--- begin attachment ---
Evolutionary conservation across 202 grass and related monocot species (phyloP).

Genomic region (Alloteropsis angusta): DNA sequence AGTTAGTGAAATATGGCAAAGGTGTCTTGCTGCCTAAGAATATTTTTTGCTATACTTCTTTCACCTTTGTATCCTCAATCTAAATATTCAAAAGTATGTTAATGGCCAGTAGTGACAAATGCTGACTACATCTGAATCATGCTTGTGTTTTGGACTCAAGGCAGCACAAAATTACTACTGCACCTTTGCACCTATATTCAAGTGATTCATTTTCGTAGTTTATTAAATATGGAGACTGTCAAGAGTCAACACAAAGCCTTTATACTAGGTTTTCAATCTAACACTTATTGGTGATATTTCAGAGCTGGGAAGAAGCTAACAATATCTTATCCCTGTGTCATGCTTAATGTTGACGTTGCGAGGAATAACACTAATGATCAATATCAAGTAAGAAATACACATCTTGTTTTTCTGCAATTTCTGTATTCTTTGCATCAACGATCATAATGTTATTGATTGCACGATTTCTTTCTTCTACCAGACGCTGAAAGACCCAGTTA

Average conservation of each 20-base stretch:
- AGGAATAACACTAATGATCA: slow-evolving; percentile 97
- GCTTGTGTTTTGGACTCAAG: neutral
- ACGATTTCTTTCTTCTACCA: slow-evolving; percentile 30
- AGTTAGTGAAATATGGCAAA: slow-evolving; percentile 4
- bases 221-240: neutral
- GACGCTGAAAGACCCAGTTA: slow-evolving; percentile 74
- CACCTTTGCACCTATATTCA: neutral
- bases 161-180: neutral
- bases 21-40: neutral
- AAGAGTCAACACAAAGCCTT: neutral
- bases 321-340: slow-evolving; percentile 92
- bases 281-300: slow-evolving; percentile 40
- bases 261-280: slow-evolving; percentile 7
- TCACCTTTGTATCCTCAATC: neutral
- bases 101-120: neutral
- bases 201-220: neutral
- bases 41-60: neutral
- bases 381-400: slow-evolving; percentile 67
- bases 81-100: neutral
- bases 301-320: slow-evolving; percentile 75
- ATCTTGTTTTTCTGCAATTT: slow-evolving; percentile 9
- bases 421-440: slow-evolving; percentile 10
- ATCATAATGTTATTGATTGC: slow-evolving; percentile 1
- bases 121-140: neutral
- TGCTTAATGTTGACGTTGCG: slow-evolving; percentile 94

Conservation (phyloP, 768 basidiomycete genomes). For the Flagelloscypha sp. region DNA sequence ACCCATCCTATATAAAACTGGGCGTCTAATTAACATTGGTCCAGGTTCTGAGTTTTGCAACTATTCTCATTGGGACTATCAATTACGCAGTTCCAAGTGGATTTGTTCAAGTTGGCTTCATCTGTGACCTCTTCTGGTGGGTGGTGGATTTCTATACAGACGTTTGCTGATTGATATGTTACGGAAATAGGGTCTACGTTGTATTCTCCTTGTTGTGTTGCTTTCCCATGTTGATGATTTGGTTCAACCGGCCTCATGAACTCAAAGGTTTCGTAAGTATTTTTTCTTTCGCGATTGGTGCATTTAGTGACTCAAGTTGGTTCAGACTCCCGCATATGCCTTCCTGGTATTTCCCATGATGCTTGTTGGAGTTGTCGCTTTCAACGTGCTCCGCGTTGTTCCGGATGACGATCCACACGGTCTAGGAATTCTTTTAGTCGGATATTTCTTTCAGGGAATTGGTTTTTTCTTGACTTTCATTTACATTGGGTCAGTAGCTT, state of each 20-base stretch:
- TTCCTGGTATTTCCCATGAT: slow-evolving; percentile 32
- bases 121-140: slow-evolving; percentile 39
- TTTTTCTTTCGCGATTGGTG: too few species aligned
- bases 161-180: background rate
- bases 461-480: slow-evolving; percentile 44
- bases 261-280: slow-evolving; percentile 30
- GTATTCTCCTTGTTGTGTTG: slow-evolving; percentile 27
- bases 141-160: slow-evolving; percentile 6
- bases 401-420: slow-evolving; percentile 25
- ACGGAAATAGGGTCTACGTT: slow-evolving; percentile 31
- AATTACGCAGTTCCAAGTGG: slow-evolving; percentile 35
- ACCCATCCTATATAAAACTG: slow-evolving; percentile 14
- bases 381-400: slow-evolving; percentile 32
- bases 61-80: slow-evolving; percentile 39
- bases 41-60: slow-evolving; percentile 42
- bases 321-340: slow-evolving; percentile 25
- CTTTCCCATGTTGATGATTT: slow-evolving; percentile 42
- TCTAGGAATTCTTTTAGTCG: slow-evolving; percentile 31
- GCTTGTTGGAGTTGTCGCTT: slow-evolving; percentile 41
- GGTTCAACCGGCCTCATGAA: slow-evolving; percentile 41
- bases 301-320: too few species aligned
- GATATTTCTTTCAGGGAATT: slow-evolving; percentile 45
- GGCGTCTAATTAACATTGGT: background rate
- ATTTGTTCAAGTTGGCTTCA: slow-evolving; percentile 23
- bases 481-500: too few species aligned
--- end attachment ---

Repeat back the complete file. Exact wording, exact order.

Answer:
Evolutionary conservation across 202 grass and related monocot species (phyloP).

Genomic region (Alloteropsis angusta): DNA sequence AGTTAGTGAAATATGGCAAAGGTGTCTTGCTGCCTAAGAATATTTTTTGCTATACTTCTTTCACCTTTGTATCCTCAATCTAAATATTCAAAAGTATGTTAATGGCCAGTAGTGACAAATGCTGACTACATCTGAATCATGCTTGTGTTTTGGACTCAAGGCAGCACAAAATTACTACTGCACCTTTGCACCTATATTCAAGTGATTCATTTTCGTAGTTTATTAAATATGGAGACTGTCAAGAGTCAACACAAAGCCTTTATACTAGGTTTTCAATCTAACACTTATTGGTGATATTTCAGAGCTGGGAAGAAGCTAACAATATCTTATCCCTGTGTCATGCTTAATGTTGACGTTGCGAGGAATAACACTAATGATCAATATCAAGTAAGAAATACACATCTTGTTTTTCTGCAATTTCTGTATTCTTTGCATCAACGATCATAATGTTATTGATTGCACGATTTCTTTCTTCTACCAGACGCTGAAAGACCCAGTTA

Average conservation of each 20-base stretch:
- AGGAATAACACTAATGATCA: slow-evolving; percentile 97
- GCTTGTGTTTTGGACTCAAG: neutral
- ACGATTTCTTTCTTCTACCA: slow-evolving; percentile 30
- AGTTAGTGAAATATGGCAAA: slow-evolving; percentile 4
- bases 221-240: neutral
- GACGCTGAAAGACCCAGTTA: slow-evolving; percentile 74
- CACCTTTGCACCTATATTCA: neutral
- bases 161-180: neutral
- bases 21-40: neutral
- AAGAGTCAACACAAAGCCTT: neutral
- bases 321-340: slow-evolving; percentile 92
- bases 281-300: slow-evolving; percentile 40
- bases 261-280: slow-evolving; percentile 7
- TCACCTTTGTATCCTCAATC: neutral
- bases 101-120: neutral
- bases 201-220: neutral
- bases 41-60: neutral
- bases 381-400: slow-evolving; percentile 67
- bases 81-100: neutral
- bases 301-320: slow-evolving; percentile 75
- ATCTTGTTTTTCTGCAATTT: slow-evolving; percentile 9
- bases 421-440: slow-evolving; percentile 10
- ATCATAATGTTATTGATTGC: slow-evolving; percentile 1
- bases 121-140: neutral
- TGCTTAATGTTGACGTTGCG: slow-evolving; percentile 94

Conservation (phyloP, 768 basidiomycete genomes). For the Flagelloscypha sp. region DNA sequence ACCCATCCTATATAAAACTGGGCGTCTAATTAACATTGGTCCAGGTTCTGAGTTTTGCAACTATTCTCATTGGGACTATCAATTACGCAGTTCCAAGTGGATTTGTTCAAGTTGGCTTCATCTGTGACCTCTTCTGGTGGGTGGTGGATTTCTATACAGACGTTTGCTGATTGATATGTTACGGAAATAGGGTCTACGTTGTATTCTCCTTGTTGTGTTGCTTTCCCATGTTGATGATTTGGTTCAACCGGCCTCATGAACTCAAAGGTTTCGTAAGTATTTTTTCTTTCGCGATTGGTGCATTTAGTGACTCAAGTTGGTTCAGACTCCCGCATATGCCTTCCTGGTATTTCCCATGATGCTTGTTGGAGTTGTCGCTTTCAACGTGCTCCGCGTTGTTCCGGATGACGATCCACACGGTCTAGGAATTCTTTTAGTCGGATATTTCTTTCAGGGAATTGGTTTTTTCTTGACTTTCATTTACATTGGGTCAGTAGCTT, state of each 20-base stretch:
- TTCCTGGTATTTCCCATGAT: slow-evolving; percentile 32
- bases 121-140: slow-evolving; percentile 39
- TTTTTCTTTCGCGATTGGTG: too few species aligned
- bases 161-180: background rate
- bases 461-480: slow-evolving; percentile 44
- bases 261-280: slow-evolving; percentile 30
- GTATTCTCCTTGTTGTGTTG: slow-evolving; percentile 27
- bases 141-160: slow-evolving; percentile 6
- bases 401-420: slow-evolving; percentile 25
- ACGGAAATAGGGTCTACGTT: slow-evolving; percentile 31
- AATTACGCAGTTCCAAGTGG: slow-evolving; percentile 35
- ACCCATCCTATATAAAACTG: slow-evolving; percentile 14
- bases 381-400: slow-evolving; percentile 32
- bases 61-80: slow-evolving; percentile 39
- bases 41-60: slow-evolving; percentile 42
- bases 321-340: slow-evolving; percentile 25
- CTTTCCCATGTTGATGATTT: slow-evolving; percentile 42
- TCTAGGAATTCTTTTAGTCG: slow-evolving; percentile 31
- GCTTGTTGGAGTTGTCGCTT: slow-evolving; percentile 41
- GGTTCAACCGGCCTCATGAA: slow-evolving; percentile 41
- bases 301-320: too few species aligned
- GATATTTCTTTCAGGGAATT: slow-evolving; percentile 45
- GGCGTCTAATTAACATTGGT: background rate
- ATTTGTTCAAGTTGGCTTCA: slow-evolving; percentile 23
- bases 481-500: too few species aligned